visit Charleston
At first, the tour feels stiff; we always fear being bored to tears. Eventually we are won over when it becomes clear the tour is about more than its construction or furniture. We revel in details like what people would have eaten for dinner or how evenings were spent. It was at the Edmonston-Alston house where we learned that, in the 1800s, much time would have been spent on the joggling board. This long, pliable wooden board – almost always painted green – was originally invented for sufferers of rheumatism, but there may have been quite a few marriage proposals made on them as well. If unmarried young adults sat on either side and ‘joggled’ their way to the center, the experience would have been considered so intimate, the boy would have felt obligated to propose to the girl. What a difference to our concepts of personal space and intimacy today!

Joggling Board

Classically Southern Experience: Southern Charm

Detail: An invitation to the Pink House.

People in the South really are so friendly and everyone called us ‘sweetie’, ‘baby’ or ‘honey’ – sometimes all three in one sentence. We had random conversations with strangers almost everywhere – parks, restaurants, on the street, at the hotel. But one circumstance in particular really impressed.

At one point during our visit to Charleston we were happily wandering through the cobblestone lanes of the city’s French Quarter, and we heard a shout and saw a wave from a cheerful lady. Could she be talking to us, we wondered. Sure enough, she struck up a conversation and we got to talking about life in Charleston. After a few minutes, she invited us to her gallery. Called The Pink House, it the smallest gallery in Charleston. She did not want to sell us anything, just wanted us to see it. She talked about when it was built and by whom, just wanted to teach us a little bit about Charleston and told us a ghost story or two about the attic. We went up to check it out, but saw no ghosts that day.

Visit Charleston

Classically Southern Experience – Life on the water

Detail: Refreshingly unpretentious

I am not sure where this ‘water’ stereotype of mine was formed…maybe country singers like Tim McGraw, who sang about Johnny’s daddy who was always taking him fishin’ or Alan Jackson’s nostalgia for his teen years spent on the Chattanooga river. Somehow I always picture southerners out on the water whenever possible. Some of the beaches, even on a Tuesday afternoon, were packed when we pulled up, others less so. Either way, what was so refreshing was how unpretentious the entire beach experience was. Going to the beach seemed to be about relaxing, not to showing off six pack abs or drinking overpriced fruity cocktails with little umbrellas in them. Instead, beach-goers included young couples with kids, octogenarians in speedos, kite-flyers, kite-surfers, sandcastle builders and large groups of friends or family having lunch under the sun.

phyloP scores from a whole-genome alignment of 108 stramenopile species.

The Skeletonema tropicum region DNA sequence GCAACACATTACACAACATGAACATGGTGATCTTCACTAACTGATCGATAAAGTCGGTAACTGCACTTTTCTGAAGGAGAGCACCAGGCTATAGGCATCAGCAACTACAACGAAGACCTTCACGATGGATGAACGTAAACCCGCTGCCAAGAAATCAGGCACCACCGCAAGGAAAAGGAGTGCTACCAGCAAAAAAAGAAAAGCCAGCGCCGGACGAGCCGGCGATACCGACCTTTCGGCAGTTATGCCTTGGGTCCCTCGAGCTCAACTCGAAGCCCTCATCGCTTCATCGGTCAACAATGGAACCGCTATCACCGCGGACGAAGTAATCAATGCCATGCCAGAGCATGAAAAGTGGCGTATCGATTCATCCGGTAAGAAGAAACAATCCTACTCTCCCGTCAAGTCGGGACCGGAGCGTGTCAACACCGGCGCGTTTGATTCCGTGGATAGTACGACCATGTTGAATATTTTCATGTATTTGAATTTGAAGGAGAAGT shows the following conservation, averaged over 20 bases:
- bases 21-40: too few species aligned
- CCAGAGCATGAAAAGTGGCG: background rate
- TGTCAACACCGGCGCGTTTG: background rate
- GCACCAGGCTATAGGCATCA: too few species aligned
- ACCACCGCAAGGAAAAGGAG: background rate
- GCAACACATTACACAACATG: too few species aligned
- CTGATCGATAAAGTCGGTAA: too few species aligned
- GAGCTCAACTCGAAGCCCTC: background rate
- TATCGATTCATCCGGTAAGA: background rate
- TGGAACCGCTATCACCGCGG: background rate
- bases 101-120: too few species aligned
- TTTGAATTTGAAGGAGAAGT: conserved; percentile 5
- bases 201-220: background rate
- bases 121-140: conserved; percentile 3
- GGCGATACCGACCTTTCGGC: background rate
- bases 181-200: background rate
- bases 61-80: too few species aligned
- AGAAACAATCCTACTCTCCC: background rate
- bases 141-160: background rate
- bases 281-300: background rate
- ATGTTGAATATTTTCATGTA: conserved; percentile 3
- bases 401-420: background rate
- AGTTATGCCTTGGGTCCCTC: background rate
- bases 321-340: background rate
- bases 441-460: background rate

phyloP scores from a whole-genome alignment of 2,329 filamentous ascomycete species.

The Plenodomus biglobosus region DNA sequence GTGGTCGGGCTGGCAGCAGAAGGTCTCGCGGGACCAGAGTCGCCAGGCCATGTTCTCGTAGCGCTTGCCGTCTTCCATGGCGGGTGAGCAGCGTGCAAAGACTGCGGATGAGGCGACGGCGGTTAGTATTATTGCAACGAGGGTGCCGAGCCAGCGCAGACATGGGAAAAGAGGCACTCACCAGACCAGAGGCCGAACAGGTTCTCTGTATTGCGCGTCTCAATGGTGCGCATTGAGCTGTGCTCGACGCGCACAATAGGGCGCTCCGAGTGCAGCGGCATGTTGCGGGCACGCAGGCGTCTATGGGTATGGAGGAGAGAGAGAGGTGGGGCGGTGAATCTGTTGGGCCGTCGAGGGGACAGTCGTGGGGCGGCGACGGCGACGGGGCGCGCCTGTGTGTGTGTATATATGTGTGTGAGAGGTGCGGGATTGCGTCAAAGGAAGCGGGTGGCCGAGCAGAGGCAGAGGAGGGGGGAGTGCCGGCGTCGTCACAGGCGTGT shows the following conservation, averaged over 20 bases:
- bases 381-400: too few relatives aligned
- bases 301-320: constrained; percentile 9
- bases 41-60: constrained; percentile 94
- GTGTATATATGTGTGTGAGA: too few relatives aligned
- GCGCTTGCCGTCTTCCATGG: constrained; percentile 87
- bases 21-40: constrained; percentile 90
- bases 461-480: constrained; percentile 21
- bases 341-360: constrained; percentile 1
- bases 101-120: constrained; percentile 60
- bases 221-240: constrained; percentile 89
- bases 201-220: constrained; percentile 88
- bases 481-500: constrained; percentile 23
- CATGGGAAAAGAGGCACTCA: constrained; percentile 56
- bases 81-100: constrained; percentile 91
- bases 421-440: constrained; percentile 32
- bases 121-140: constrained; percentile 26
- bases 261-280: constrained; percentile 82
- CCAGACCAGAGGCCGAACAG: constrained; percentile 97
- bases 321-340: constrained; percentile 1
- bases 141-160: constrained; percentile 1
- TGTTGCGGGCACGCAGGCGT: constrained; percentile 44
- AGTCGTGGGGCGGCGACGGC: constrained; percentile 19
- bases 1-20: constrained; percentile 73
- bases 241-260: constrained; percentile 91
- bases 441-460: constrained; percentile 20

Tip: When you visit Charleston, you have a number of beaches to choose from. We visited the Isle of Palms beach.

visit Charleston

Tips for your visit to Charleston:

Stop in to the Charleston Visitors Center. It is an interesting tourist attraction itself, located in a former railway station, but the Visitor Center has hundreds of maps and itineraries and the staff is genuinely interested in helping you plan your time in town. You can also watch an introductory film to Charleston to get your bearings and a visit a small museum inside dedicated to the history of the city.


Have you been to Charleston and Boone Hall Plantation? What are some great little details you remember about the city?


Wednesday 18th of January 2012

Wow! You really did it all :) Sounds like great experiences. I think I'd really want to visit a plantation if I ever make it to that corner of the States. Would be really interesting!


Wednesday 18th of January 2012